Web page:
Conservative Christian Activists Meet for '06 Election Strategy

Conservative Christian activists met on Tuesday in Colorado Springs to discuss strategies for the 2006 midterm elections, focusing on increasing Christian voter registration, and reaching out to minorities, according to a report.

Focus on the Family hosted the summit, where up to 30 attendants gathered. One participant from the Family Research Council said that representatives came from the Southern Baptist Convention, National Right to Life, the Abstinence Clearinghouse, and Fidelis, a conservative Catholic group, according to the Denver Post.

Representatives from “like-minded” groups met to discuss Christian work in politics, according to Peter Brandt, senior director of government and public policy for Focus on the Family. He would not state what strategies would be used, according to the report.

Greg DiNapoli, director of state and local affairs for the FRC, mentioned that the same-sex marriage issue caused voters to turn out in larger numbers last year. He added that a federal marriage amendment was still needed.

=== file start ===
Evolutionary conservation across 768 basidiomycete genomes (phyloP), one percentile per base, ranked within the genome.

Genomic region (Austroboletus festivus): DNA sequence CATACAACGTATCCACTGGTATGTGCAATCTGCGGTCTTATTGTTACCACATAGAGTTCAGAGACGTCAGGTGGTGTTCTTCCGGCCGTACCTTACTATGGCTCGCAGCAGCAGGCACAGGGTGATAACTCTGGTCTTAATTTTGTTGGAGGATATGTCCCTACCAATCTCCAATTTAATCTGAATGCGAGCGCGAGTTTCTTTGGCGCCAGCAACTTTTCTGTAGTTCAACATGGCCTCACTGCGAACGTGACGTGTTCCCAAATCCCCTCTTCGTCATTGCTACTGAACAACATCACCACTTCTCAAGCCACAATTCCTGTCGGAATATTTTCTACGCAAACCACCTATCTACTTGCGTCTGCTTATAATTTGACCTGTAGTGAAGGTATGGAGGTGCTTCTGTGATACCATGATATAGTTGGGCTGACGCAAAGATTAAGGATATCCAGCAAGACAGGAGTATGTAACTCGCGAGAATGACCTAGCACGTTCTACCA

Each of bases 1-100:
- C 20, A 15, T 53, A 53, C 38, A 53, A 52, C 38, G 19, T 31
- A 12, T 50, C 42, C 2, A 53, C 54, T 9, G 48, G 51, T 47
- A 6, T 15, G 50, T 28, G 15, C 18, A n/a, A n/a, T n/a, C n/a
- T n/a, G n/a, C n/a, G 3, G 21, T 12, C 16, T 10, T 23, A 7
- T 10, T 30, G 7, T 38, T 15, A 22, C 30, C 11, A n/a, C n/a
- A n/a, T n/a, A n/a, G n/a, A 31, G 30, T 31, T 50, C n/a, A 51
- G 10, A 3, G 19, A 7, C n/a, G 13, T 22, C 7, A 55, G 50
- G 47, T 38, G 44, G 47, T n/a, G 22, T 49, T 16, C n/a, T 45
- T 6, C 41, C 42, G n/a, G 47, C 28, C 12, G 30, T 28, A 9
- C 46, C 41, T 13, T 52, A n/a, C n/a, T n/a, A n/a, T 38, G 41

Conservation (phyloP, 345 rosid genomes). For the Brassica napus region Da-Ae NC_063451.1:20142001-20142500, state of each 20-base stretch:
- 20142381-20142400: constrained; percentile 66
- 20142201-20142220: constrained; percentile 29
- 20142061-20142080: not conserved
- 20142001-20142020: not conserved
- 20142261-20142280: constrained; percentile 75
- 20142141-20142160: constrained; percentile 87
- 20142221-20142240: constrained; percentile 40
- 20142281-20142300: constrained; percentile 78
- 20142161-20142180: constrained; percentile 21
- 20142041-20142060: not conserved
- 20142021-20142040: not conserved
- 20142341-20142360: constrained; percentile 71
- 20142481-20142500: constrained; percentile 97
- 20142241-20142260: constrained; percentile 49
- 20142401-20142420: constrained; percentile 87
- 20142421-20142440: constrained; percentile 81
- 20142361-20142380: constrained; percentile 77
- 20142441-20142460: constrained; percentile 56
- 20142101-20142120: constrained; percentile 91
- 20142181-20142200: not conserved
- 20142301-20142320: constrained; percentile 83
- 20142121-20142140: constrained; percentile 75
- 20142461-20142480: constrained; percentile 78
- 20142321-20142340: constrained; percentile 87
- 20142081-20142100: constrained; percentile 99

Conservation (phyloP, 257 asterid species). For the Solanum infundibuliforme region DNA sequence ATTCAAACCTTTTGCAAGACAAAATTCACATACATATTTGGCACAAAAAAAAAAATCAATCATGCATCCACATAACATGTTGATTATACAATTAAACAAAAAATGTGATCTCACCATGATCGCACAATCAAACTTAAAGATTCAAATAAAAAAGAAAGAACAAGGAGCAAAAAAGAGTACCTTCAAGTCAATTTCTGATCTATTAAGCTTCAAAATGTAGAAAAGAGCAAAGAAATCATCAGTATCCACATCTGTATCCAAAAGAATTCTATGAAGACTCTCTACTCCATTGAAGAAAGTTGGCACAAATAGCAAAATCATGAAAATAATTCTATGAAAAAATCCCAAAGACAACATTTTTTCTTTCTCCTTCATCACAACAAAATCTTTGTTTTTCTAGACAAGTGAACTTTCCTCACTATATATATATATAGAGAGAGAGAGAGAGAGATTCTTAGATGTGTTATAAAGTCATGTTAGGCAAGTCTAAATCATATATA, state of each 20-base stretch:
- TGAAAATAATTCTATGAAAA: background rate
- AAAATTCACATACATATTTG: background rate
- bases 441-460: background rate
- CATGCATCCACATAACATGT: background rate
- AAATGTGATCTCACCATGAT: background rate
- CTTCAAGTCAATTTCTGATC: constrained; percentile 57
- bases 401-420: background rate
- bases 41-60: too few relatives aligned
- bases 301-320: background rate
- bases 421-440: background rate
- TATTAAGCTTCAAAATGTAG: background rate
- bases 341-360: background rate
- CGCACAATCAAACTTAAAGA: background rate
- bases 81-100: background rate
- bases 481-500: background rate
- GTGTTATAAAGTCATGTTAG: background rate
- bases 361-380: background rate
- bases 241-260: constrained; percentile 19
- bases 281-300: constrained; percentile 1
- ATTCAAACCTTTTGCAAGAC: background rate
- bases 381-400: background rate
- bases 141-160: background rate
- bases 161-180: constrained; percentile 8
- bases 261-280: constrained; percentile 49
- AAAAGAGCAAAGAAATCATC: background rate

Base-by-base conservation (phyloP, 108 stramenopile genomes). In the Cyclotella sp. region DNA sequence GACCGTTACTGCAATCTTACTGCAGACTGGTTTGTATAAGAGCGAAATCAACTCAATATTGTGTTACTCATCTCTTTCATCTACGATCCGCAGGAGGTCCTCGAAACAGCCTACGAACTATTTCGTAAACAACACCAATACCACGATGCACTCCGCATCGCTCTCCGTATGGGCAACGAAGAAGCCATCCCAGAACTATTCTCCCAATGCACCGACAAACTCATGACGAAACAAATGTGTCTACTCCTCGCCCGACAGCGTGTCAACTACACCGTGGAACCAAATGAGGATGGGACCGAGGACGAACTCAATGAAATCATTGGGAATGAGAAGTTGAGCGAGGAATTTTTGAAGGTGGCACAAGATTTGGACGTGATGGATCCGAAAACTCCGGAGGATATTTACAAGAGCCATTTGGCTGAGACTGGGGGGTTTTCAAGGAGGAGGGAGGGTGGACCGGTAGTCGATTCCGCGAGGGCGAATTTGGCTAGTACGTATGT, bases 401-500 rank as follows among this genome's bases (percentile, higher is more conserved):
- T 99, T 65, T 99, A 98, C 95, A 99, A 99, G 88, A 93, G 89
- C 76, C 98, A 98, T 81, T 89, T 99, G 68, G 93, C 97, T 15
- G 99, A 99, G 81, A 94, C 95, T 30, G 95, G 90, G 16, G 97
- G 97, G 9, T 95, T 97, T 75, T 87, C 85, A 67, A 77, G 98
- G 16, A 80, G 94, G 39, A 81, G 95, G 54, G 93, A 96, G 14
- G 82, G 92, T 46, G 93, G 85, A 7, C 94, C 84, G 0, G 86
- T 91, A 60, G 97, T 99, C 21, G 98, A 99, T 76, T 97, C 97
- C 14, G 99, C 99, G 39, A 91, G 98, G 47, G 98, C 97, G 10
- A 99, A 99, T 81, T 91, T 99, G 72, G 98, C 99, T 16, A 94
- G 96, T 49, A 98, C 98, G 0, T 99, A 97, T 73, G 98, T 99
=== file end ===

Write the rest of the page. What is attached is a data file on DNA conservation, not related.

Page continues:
An amendment to change the U.S. constitution to define marriage as being between one man and one woman would require 38 of 50 states to approve. In the recent Nov. 8 elections, over 75 percent of voters in Texas chose to amend their state constitution with such a measure, thereby making the state the 19th to do so. In 2006 more states may be added to that list.

To keep their tax-exemption as religious non-profit organizations, the groups cannot be involved in endorsing particular candidates or parties. However, the organizations may engage in voter registration.

“A lot of it was trying to get pastors more involved and making them understand (that) to get members just registered doesn't jeopardize their (nonprofit) status," DiNapoli said.

Brandt told the Denver Post that getting voters interested in the 2006 will be a challenge because interest tends to be lower in mid-term elections.

"Our view is that good stewardship has a civic component to it," Brandt said. "It's to our interest that Christians continue to feel called to that."